The Wahkiakum County Eagle - Established as The Skamokawa Eagle in 1891

School board discusses IT strategic plan, funding inequities


April 22, 2021

By Rick Nelson

The Wahkiakum School District board of directors discussed the need for an information technology (IT) strategy plan and what Superintendent Brent Freeman called funding inequities when they met Tuesday evening.

The district needs to plan how it will develop and maintain its IT program which could be valued roughly at $750,000 and has equipment that needs to be replaced roughly every five years, Freeman said.

"That scares me; that's a lot of money," Freeman said. "It concerns me that we have such a big requirement on a small budget."

Classroom equipment is a large part of IT spending, with $355,000 going to things like computers for students and another $130,000 going for auxiliary equipment such as audio equipment and projectors.

Another $150,000 goes for basic equipment, security and support, and around $110,000 goes for licensing, cameras and supporting equipment.

The district has a staff member in charge with maintenance and support, but the position is only .29 of a full-time position, Freeman said, and that position needs to be expanded.

"We have to focus on support--it has the biggest impact on the system," Freeman said. "We don't have a stable system, and that frustrates all of us.

"The final takeaway is that we'd like to develop a documented strategy," Freeman said, adding he wanted to have it ready for board study in July.

Director Paula Culbertson further recommended the district develop a policy based on the strategic plan.

"I agree," Freeman said.

The IT funding needs combine with the district's building needs to create a frustrating concern for Freeman and other district officials.

Voters last year rejected a building bond proposal, leaving the district to deal with leaky roofs, overloaded electric wiring and what Freeman calls "third world education."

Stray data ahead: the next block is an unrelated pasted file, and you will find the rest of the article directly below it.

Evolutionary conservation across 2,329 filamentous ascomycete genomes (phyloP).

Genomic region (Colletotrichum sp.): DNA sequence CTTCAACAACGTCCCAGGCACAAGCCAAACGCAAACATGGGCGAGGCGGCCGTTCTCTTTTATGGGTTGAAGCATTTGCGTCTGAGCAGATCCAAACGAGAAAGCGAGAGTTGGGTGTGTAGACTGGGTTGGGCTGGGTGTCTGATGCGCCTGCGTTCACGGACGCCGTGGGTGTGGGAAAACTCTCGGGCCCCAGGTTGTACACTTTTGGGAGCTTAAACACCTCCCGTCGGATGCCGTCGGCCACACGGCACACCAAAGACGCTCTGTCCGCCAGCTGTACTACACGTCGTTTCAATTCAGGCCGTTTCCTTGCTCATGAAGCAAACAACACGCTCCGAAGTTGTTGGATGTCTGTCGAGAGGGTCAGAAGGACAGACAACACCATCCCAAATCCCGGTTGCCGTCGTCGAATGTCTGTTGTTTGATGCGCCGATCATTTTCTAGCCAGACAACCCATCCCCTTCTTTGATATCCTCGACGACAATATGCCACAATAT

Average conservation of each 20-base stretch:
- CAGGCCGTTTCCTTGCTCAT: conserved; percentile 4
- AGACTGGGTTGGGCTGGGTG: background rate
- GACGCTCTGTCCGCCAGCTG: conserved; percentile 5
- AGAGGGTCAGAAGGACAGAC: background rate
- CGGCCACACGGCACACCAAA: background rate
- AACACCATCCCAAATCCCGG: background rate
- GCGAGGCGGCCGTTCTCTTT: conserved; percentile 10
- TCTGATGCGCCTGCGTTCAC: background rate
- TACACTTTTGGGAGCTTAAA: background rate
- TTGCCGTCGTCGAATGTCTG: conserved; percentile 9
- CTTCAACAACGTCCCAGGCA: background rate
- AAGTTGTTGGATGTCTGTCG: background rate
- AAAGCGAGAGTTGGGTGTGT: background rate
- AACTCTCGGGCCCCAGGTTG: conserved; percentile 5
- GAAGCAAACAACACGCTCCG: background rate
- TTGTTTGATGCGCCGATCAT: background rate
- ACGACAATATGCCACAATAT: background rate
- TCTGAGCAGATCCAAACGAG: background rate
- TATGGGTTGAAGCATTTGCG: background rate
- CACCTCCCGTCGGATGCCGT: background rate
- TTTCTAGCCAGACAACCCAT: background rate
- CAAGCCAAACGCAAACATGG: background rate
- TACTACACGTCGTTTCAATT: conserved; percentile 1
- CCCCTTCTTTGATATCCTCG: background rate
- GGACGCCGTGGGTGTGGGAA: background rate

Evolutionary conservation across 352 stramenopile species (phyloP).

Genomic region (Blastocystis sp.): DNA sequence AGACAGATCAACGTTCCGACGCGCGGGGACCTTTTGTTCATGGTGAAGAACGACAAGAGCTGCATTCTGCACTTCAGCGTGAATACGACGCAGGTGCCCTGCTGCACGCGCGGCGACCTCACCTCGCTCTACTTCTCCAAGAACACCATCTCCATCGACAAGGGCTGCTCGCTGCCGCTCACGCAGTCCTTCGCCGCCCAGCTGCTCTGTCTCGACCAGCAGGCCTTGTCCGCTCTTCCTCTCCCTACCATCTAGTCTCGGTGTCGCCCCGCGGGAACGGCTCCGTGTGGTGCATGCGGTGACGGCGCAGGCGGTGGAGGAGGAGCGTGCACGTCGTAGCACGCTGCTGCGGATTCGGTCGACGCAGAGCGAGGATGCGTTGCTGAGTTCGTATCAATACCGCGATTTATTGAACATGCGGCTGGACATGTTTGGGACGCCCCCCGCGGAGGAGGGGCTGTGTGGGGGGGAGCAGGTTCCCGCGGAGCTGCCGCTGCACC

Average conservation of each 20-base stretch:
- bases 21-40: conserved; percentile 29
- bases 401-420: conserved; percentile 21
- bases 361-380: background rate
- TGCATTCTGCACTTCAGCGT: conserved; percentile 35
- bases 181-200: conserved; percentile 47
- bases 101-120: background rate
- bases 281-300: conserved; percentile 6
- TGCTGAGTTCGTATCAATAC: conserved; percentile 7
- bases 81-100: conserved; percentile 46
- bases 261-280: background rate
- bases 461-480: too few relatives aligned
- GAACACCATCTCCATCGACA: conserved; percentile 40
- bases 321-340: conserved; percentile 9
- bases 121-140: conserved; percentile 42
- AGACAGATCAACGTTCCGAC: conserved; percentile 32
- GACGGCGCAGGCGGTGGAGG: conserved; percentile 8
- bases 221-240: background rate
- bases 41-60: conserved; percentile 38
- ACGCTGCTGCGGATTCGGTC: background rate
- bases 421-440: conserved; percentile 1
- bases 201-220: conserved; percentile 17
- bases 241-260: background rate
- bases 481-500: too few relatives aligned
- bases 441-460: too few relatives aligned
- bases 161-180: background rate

Freeman said he had worked with District 19 state legislators to get funding for the district in the state budget, but the appropriation didn't make it into the budget.

Freeman sees it as an equity issue: Besides dealing with the aging facilities, students suffer from lack of facilities such as chemistry and physics labs.

Further, districts with valuable industrial property can raise funds through property taxes at much lower rates than districts such as Wahkiakum which don't have the valuable tax base. The median income in Wahkiakum is $37,000; state wide it is $67,000.

"You're forcing poor people to fund education," he said.

Freeman said he continues to work with state legislators, and he has also contacted federal lawmakers to emphasize that school facilities are infrastructure that should be included in proposed federal infrastructure legislation.

Freeman said he would continue to lobby for school funding, and he would consider other options, even a lawsuit seeking funding equity.

"I'm not going to stand back," he said. "We're going to be the mouse that roared."

In other business, Freeman and directors discussed what parameters they should establish for selling advertising on the district's new scoreboards. Freeman said he would continue evaluating a pricing structure.

Freeman also said that with just eight weeks left in the school year, the district wouldn't make changes in its class schedule, which has functioned this school year without significant impact from the covid-19 pandemic.

In response to a comment in The Eagle's letters to the editor last week, Freeman said no district money would be used when Washington State Department of Transportation installs a lighted crosswalk across SR 4. The crosswalk with improve safety for students heading to the district's Farm Forest. Freeman said that in warm weather, students may make 1,000 crossing a week for outdoor education.


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